The US PPI for the month of January came in at a rise of 1.0% higher than the expected and previous readings of 0.4% and -0.1% respectively. As for the yearly reading, data shows a rise of 7.4%, marking the highest since 1981, was slightly lower than the forecasted rise of 7.5% yet higher than the previous reading of 6.3%.

As we witnessed last week, the January consumer price index also showed a rise in costs but it is obvious that the high prices at the wholesale level will add to the worries that the economic slowdown is not aiding inflationary pressures and easing them. This added more wood to the bonfire. The report triggered more fears among people and economists as a whole that the economy might enter a state of stagflation similar to that back in the late 1970s.

Now what might pose a threat is how this report could charge the Feds to unleash their hawkish side since some have already stated that the cuts seen over the past six months are just more than enough. Is this the report the right switch for the Feds to wake up and smell the coffee? They have been on a dovish stand for a really long time concentrating on growth levels and neglecting inflation. Yes it was all for the benefit of the economy and for them to escape a recession but is the solution to avoid a recession, STAGFLATION??!! That is the worse state an economy could enter.

Prices were pushed higher in January by energy and food prices as usual. Energy prices rebounded by 1.5 percent in January after dropping 3% in December. The trend for energy has been moving heavily in both directions especially after the large 11.4% gain witnessed in November. Gasoline prices also inclined 2.9% while home heating oil prices climbed 8.5%.

Concerning food prices, they soared 1.7% in January, marking the largest gain since October 2004. Prices of intermediate goods waiting for further processing inclined 1.4% while book publishing costs rose 1.7% in February making it the fastest pace since March 2002. Finally, crude materials increased 2.5% in January after a 1.1% gain in December.

Moving on to core prices, the Core PPI for the month of January came in at 0.4% higher than both the expected and previous rise of 0.2%. The yearly reading came in at 2.3% slightly higher than the projected rise of 2.2% and higher than the previous reading of 2.0%.

On the core level, prices were driven by drug and car prices. Car and light truck prices in January both rose 0.3% while wholesale prices for drug preparation leaped 1.5% over the month. Core intermediate goods continued to move to the upside as it increased 1.0%. Over the past year, core intermediate PPI jumped 4.1%, the biggest rise since December 2006.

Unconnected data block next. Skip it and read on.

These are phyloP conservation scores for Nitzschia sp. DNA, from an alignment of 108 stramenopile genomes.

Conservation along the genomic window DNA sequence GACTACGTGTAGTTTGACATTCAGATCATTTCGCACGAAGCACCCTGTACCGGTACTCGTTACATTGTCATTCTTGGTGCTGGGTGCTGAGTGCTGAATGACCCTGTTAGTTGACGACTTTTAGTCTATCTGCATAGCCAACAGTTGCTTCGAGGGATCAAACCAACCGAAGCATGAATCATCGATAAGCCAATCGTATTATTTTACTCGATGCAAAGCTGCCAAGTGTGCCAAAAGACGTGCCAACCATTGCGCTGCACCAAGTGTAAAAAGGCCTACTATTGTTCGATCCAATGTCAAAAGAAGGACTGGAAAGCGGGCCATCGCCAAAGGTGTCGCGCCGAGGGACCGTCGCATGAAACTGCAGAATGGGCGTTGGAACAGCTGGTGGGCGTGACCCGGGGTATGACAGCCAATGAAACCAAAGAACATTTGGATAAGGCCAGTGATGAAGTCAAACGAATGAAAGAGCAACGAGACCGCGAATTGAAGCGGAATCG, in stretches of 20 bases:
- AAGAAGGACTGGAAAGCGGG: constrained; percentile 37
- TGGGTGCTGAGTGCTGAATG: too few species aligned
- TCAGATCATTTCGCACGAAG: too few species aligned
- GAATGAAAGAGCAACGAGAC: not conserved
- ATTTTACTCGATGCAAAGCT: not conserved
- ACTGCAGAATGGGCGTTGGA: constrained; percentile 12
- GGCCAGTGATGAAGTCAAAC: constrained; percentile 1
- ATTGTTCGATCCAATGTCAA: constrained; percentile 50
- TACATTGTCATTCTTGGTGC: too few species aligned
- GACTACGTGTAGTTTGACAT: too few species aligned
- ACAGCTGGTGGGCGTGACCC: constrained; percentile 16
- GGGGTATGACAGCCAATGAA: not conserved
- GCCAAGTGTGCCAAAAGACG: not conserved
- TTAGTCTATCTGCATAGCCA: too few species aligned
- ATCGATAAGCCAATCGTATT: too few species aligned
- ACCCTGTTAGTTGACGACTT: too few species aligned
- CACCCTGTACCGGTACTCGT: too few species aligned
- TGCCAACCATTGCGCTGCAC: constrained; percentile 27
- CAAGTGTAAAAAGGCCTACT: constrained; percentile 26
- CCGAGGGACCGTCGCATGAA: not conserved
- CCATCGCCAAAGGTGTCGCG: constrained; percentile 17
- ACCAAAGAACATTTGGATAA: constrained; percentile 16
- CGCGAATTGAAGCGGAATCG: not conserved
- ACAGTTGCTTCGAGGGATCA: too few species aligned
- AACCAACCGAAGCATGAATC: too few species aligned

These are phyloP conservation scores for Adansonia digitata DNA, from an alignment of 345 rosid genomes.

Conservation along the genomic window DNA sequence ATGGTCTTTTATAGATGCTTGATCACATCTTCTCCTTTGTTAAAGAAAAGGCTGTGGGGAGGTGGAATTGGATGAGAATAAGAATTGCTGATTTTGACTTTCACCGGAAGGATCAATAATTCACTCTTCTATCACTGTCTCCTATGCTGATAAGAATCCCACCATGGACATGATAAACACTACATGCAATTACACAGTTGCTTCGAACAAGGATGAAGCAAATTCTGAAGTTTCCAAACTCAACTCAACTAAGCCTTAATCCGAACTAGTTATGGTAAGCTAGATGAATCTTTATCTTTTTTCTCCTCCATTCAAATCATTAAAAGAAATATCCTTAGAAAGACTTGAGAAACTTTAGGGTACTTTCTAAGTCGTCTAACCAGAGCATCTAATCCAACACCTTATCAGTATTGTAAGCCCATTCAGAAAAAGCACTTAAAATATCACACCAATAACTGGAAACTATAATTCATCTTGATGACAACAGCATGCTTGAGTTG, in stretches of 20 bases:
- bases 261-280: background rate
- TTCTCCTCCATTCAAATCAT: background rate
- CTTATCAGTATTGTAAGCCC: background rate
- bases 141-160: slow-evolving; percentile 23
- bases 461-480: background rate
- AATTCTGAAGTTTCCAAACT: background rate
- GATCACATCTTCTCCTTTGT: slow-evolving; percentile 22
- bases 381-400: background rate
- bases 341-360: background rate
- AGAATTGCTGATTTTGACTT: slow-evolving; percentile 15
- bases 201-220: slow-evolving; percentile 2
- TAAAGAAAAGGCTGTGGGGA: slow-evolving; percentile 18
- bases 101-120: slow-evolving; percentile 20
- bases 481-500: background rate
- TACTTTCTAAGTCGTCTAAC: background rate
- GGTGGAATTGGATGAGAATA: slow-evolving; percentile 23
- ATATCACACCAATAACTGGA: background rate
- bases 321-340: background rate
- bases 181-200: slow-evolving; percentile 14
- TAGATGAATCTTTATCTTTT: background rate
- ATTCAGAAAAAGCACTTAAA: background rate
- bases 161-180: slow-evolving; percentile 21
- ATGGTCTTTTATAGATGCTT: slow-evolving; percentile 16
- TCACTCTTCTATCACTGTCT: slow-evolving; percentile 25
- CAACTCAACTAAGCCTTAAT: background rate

New gains have been seen during this report and that is just scary. But according to Richard Fisher, the president of the Federal Reserve Bank of Dallas in a speech last week, that the rising food and energy prices is something outside the Fed's control since prices are being driven by demand from new consumers in India and China. So is this just a temporary fluke? If those outside factors were not visible, really, how much of a difference would it make? The Feds are stuck now between a rock and a hard place on which way to go.

The dollar gained against majors at the time of the report as a sudden market reaction after the data was revealed while U.S. stocks futures fell. S&P 500 futures dropped 4.5 points to 1.367.10; Nasdaq 100 futures fell 4.25 points to 1,781.25; and Dow Jones Industrial average futures also declined 41 points to 12.525.

In a separate report, the Conference Board released its index of consumer confidence for February showing that it declined heavily to 75 from the previous revised reading to the downside to 87.3 from an original 87.9 reading in January. Economists expected a reading of 81 but it just wasn't low enough. This reading was the lowest in 15 years keeping aside the war on Iraq in 2003.

Alongside the Michigan sentiment which declined recently, the outlook for the U.S. economy doesn't seem good. Consumers lost their confidence in the markets and with all factors added together, this is just a crystal clear sign of both a contraction and sluggish growth in 2008. Business conditions have taken a sharp downturn and according to many consumers, jobs are still hard to find. For quite some time the labor market was the savior for the U.S. economy but even that now has its hands tied behind its back.

Looking at the market now, the gains made by the greenback against the majors have reversed to show losses. U.S. stocks continued to decline further with no holding back. No grudge can be held against consumers because hey, who can blame them? With no clear direction for the economy…actually, there is a direction but it's obvious that it took a detour and went the wrong way; consumers lost hope! Feds what will you do?!